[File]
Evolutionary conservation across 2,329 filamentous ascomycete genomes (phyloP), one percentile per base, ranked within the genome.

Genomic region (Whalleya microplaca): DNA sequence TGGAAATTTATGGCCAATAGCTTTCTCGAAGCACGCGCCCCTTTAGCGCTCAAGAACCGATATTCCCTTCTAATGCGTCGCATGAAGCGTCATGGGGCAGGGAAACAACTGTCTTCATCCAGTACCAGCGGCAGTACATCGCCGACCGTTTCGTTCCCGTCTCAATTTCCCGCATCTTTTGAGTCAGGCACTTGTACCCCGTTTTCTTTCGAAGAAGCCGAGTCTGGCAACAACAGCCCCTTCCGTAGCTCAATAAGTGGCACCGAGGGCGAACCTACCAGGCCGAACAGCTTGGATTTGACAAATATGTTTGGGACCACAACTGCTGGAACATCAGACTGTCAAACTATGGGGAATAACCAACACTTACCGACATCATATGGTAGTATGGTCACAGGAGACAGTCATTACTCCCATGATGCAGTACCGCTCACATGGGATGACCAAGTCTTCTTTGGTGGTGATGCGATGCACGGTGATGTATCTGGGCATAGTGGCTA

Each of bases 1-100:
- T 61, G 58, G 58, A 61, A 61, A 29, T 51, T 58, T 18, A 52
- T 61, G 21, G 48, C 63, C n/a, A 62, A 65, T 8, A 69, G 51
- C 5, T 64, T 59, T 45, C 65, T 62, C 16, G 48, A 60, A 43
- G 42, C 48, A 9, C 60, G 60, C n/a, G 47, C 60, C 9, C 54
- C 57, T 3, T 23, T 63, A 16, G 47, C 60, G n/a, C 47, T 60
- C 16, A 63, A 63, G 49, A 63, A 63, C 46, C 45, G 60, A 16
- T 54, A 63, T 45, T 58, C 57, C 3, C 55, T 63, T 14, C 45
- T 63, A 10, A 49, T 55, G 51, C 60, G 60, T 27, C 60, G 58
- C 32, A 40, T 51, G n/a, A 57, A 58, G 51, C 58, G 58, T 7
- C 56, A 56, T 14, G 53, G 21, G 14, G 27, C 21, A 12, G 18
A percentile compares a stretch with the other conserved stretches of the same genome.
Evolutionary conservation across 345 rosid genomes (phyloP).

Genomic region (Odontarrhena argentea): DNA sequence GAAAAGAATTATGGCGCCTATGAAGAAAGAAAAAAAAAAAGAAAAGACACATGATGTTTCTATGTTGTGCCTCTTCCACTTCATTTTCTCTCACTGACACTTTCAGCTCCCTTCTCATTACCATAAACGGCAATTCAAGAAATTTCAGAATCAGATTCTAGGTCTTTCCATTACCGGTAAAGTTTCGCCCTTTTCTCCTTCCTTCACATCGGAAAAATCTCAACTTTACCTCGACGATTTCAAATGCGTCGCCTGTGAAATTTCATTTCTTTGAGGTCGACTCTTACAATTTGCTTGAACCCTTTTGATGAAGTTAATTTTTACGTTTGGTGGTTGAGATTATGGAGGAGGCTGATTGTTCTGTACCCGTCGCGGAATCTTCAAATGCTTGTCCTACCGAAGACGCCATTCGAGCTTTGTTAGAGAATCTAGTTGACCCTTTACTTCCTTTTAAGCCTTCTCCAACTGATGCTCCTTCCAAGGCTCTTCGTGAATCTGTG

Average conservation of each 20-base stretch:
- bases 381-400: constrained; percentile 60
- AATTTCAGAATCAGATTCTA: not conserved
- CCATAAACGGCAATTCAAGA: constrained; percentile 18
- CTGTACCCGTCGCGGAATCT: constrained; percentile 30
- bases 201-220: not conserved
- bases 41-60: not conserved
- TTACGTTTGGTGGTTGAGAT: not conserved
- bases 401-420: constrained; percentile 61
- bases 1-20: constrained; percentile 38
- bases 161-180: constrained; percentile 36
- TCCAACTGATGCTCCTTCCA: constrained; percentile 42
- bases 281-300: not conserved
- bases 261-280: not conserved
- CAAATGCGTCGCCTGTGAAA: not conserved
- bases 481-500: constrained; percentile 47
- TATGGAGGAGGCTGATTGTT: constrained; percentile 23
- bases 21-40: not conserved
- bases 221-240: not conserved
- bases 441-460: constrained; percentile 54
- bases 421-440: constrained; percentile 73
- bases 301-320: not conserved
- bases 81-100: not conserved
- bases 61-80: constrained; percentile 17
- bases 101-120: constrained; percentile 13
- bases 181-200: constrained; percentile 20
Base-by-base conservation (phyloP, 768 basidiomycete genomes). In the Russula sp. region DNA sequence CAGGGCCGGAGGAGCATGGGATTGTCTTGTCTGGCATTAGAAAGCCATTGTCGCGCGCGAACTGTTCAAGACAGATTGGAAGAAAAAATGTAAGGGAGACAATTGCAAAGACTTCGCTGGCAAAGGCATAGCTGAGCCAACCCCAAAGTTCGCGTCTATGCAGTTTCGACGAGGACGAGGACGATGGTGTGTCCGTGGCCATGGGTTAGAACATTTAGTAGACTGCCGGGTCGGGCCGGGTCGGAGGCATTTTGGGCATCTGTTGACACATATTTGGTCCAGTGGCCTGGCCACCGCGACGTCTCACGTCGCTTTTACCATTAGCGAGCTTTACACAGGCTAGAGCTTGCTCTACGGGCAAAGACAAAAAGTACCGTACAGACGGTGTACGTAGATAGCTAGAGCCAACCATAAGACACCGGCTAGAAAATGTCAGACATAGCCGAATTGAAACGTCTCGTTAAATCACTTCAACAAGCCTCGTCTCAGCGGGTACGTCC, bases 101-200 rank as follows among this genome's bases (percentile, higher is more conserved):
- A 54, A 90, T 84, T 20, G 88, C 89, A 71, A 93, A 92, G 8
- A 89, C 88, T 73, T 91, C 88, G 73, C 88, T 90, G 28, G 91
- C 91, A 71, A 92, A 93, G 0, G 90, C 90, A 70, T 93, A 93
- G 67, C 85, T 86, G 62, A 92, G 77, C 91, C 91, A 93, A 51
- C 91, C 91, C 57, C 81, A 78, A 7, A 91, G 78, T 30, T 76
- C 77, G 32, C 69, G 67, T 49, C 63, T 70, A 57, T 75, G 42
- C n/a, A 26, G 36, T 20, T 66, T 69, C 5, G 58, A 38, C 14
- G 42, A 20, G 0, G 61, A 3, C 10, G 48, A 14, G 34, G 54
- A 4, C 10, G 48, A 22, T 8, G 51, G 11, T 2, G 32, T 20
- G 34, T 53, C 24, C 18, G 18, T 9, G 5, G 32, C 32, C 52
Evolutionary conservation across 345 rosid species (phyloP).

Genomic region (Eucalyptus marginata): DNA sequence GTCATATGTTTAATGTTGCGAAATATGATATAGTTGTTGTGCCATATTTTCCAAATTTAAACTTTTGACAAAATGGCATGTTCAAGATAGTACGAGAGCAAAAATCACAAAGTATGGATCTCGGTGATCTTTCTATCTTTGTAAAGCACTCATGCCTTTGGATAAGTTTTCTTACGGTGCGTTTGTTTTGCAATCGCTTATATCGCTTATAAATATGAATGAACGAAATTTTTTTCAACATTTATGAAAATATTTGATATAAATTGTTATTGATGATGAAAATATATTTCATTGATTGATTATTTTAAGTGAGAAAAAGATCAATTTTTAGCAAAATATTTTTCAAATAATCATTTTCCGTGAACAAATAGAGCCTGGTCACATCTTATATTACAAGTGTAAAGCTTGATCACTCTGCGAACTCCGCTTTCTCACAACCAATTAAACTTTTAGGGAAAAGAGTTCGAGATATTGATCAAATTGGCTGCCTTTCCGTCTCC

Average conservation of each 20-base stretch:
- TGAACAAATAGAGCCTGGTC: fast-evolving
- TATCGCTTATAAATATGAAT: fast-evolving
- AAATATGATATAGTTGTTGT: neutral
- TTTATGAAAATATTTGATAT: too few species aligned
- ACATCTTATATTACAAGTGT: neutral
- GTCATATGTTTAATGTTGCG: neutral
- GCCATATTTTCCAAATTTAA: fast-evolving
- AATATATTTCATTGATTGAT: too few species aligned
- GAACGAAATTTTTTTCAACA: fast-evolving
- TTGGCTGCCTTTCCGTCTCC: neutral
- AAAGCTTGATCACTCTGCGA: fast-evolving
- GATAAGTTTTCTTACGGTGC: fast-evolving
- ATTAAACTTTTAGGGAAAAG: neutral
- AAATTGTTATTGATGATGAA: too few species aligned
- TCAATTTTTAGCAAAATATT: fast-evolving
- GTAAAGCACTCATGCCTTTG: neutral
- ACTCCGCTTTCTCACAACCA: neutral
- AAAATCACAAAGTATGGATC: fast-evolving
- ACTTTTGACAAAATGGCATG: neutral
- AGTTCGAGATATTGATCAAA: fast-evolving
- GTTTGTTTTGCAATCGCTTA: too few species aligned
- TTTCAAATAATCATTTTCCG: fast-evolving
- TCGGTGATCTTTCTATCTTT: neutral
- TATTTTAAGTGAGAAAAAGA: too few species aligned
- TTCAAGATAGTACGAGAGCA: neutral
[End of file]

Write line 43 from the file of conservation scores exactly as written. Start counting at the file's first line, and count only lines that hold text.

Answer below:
Base-by-base conservation (phyloP, 768 basidiomycete genomes). In the Russula sp. region DNA sequence CAGGGCCGGAGGAGCATGGGATTGTCTTGTCTGGCATTAGAAAGCCATTGTCGCGCGCGAACTGTTCAAGACAGATTGGAAGAAAAAATGTAAGGGAGACAATTGCAAAGACTTCGCTGGCAAAGGCATAGCTGAGCCAACCCCAAAGTTCGCGTCTATGCAGTTTCGACGAGGACGAGGACGATGGTGTGTCCGTGGCCATGGGTTAGAACATTTAGTAGACTGCCGGGTCGGGCCGGGTCGGAGGCATTTTGGGCATCTGTTGACACATATTTGGTCCAGTGGCCTGGCCACCGCGACGTCTCACGTCGCTTTTACCATTAGCGAGCTTTACACAGGCTAGAGCTTGCTCTACGGGCAAAGACAAAAAGTACCGTACAGACGGTGTACGTAGATAGCTAGAGCCAACCATAAGACACCGGCTAGAAAATGTCAGACATAGCCGAATTGAAACGTCTCGTTAAATCACTTCAACAAGCCTCGTCTCAGCGGGTACGTCC, bases 101-200 rank as follows among this genome's bases (percentile, higher is more conserved):